Lured by the call of the information highway, shoppers are treating consumer electronics like the girl next door: They're giving her the cold shoulder.
Television sales were down last year for the first time in at least eight years. Audio equipment, telephones, answering and fax machines, even cassettes saw losses last year.
This has cast a pall over the Winter Consumer Electronics Show, which opened here yesterday and runs through Sunday. Industry executives are showing off electronic appliances that incorporate computer and information-highway technologies in new ways. But will the new "digital" look make traditional electronics popular again?
Industry executives are cautious.
"[Last year] was rough; I'm glad to see it gone," says James Meyer, executive vice president of Thomson Consumer Electronics. "But the core categories are declining and 1997, I think, will be more of the same."
Even in announcing one of the industry's brightest new products, the digital video disk (DVD), executives are trying to tone down consumer expectations. "We need to set realistic goals," says John Briesch, president of the audio-visual group for Sony Electronics Inc. "DVD is indeed the format of the future. [But] the future only begins this year."
DVD products, originally slated to appear last year, will begin hitting store shelves this spring. They represent the next-generation compact disc, except that they'll be able to hold at least eight times as much information. Consumers will be able to use them to watch movies, play a video game, or listen to music. The same format will work in several kinds of machines. Sony has just announced that Blockbuster will begin demonstrating Sony's DVD players in its top stores this spring and give purchasers of the system free rentals of DVD versions of various Sony movies.
In all, 1996 was a spotty year for the consumer electronics industry. It managed to sell $65.7 billion worth of goods to retailers, according to newly released estimates by the Consumer Electronics Manufacturers Association (CEMA), a 4 percent gain over 1995. That was the smallest gain since 1992. Moreover, that increase masked some important disparities within the industry. Products that already employ digital technology - computers, electronic games, and direct-broadcast satellite television - saw gains. But many older analog technologies declined.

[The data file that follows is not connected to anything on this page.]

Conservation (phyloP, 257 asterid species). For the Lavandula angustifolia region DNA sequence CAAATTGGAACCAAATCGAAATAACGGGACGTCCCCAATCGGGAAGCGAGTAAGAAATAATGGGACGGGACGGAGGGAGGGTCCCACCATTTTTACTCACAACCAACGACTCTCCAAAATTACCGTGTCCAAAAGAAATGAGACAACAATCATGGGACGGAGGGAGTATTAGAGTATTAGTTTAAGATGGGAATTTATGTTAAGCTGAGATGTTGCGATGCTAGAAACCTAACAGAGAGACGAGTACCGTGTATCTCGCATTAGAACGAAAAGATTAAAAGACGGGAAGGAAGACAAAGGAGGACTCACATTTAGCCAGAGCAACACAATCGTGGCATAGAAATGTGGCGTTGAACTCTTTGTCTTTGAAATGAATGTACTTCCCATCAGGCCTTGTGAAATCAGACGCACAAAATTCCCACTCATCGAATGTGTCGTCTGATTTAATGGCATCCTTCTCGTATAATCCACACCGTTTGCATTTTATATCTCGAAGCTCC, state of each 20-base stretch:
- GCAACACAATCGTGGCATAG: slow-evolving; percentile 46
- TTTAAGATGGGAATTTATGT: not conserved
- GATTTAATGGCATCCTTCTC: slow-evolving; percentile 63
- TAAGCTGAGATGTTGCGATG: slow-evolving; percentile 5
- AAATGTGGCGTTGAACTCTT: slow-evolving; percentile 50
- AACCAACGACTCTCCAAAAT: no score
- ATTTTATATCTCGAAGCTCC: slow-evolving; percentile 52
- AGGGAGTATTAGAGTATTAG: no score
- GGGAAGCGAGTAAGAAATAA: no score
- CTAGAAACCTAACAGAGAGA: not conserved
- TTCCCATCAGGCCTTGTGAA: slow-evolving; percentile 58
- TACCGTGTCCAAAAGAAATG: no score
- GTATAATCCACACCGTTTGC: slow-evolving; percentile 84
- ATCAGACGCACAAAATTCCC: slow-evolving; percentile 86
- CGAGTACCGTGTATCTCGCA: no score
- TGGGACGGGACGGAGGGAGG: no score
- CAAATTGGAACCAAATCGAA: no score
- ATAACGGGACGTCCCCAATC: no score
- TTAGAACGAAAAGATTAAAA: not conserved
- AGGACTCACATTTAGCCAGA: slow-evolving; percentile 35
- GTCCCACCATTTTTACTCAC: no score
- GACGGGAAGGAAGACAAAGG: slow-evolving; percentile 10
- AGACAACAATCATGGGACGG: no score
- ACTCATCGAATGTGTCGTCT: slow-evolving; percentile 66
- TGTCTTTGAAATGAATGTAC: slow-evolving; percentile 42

Especially worrying were a 6 percent drop for standard color TVs and a 9 percent drop in audio products, which include stereos and portable devices such as the Sony Walkman. Those items have been the industry's bread and butter.
TYPICALLY, consumer-electronics prices drop about 4 percent a year, says CEMA spokesman Ed Korenman. But last year margins were severely squeezed because of fierce competition, says Mr. Meyer of Thomson. The company's strategy for reviving those markets is to incorporate digital technology. "This is a huge opportunity for all of us to reinvent television," he says.
To that end, Thomson is moving to make its TV sets Internet compatible. It is teaming with Compaq Computer Corp. to build a joint personal computer (PC) and television. The company is also working with a subsidiary of Oracle Corp. to make an Internet PC costing some $300 and hitting the store shelves in the spring.
Other manufacturers are doing much the same with various traditional machines. Here at the Las Vegas show, they are introducing "smart phones," which allow easy access to the Internet, and digital camcorders that are much smaller.
The increasing popularity of direct-broadcast satellite TV, which consumers can receive on dishes the size of pizza pans, is fueling interest in home theaters. Because the satellite feed is digital, making the TV's picture and sound clearer, consumers are buying sets of 30 inches or more and adding surround-sound speakers for heightened effect.
"You see things gearing up for the new digital time," says Mr. Korenman. "If it's the end of this year or next year, it's going to be."